Category Archives: birding

#snowonthealsea

We’re enjoying a snowday from home today.  Snow on the beach is such a rarity on the Oregon Coast and I got to kinda see it once…at midnight…from a distance…lit by my camera flash…see here: Snow on Tillicum Beach

Today I’m enjoying it from up the Alsea River.

alsea river snow
Alsea River at head of tidewater

We had plans for going to Newport to volunteer at the Family History Center and then do our weekly grocery shopping.  But caution prevails today.

driftboat in snow
timeout for snow

Some don’t mind travelling on snow days but the duck route isn’t any different than any other day on the river.

ring-necked ducks, alsea river
Ring-necked ducks

Most of the snow fell before the tide started going out this morning.

snow level meets tide level
Snow level meets tide level on the Alsea

Salmonberries first gathered weeds from the high river last month and now snow.

salmonberries gathering snow
Salmonberries gathering snow on the Alsea

 

Diving Duck?

At first I thought this was a mallard hen.  But I’ve never seen a mallard dive underwater and swim.  This one dove several times in the tidewater of the Alsea River.  Watch the video and tell me if you think this is a mallard.  A still photo of her is below the link to the video.

Mallard Hen Diving – Video

mallard hen?
Mallard Hen?

And I love the colors on the Wood ducks!

Wood Duck Couple
Wood Duck Couple

Merganser Chicks in Formation

The Merganser chicks’ wings are developing.  They aren’t big enough to fly yet but they can dive and they look like they are flying under water.

Short wings of juvenile Common Mergansers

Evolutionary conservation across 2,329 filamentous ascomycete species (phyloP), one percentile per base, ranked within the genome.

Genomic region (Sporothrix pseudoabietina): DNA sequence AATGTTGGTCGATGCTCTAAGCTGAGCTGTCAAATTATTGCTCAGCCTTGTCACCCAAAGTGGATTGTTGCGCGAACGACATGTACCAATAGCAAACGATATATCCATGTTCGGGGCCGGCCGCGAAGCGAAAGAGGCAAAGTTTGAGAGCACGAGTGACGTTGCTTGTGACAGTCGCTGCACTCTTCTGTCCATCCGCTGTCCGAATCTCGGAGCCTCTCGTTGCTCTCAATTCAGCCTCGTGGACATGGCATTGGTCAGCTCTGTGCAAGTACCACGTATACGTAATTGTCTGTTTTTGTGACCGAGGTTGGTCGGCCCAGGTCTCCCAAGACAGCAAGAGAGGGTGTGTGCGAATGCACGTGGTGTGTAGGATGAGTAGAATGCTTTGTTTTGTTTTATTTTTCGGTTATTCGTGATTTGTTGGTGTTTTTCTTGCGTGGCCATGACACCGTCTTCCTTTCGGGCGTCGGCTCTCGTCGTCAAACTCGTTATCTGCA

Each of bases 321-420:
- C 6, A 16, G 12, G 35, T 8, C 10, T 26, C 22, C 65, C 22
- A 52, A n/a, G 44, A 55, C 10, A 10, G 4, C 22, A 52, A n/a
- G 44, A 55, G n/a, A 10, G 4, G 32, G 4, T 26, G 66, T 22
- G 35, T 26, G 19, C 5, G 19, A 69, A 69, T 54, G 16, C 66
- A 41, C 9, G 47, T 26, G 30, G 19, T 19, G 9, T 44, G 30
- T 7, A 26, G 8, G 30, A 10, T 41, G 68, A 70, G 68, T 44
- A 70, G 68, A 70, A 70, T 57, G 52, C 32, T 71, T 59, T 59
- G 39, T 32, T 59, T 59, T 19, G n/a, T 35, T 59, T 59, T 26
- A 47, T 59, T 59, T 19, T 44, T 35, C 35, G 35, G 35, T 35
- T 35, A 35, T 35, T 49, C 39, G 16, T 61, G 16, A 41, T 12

Short wings of juvenile Common Mergansers

Mama Merganser is on the left in the next photo.  Compare her wings, which include a white patch, to her chicks.  They’ve had their nap and are now ready to get back to business.

common merganser female with chicks
Mom getting her chicks prepared for take-off

Before this family landed on the rocks of the Alsea River, Mama Merganser was chasing something in the river.  I couldn’t see what it was but 2 Mallards also came from across the river quacking at the same thing.  Whatever it was never came back.  The Mallards didn’t even have chicks with them.  I thought it was cool that they joined forces with Mama Merganser.

Common Merganser with 11 chicks
Common Merganser with 11 chicks!

With as many predators who love the tender merganser veal I’m always impressed by the number of chicks a mom is able to raise.  This mom has eleven chicks and it is probably due to their strict obedience to her.

Nesting birds at Seal Rock, Oregon Coast

Western Gulls and Cormorants nest on the rocky cliffs on the Oregon Coast.  The gulls are near the top while cormorants like a more risky location.

western gull chicks and adults
Chicks are very well camouflaged

I think seagulls hatch laughing.

western gulls
Western Gulls – HA HA HA ha ha

Cormorant chicks apparently hatch pooping.  If you see streaks of white on the cliffs, look for a nest at the top of the white streak.

Cormorant chicks on the nest
Cormorant chicks on the nest

The Great Blue Heron nests in tree tops but fish in rivers, bays and tidepools.

great blue heron tidepooling
Great Blue Heron like tidepooling for a different reason

I love the contrast of colors on the Pigeon Guillemot: black body, white patch on wings, red legs.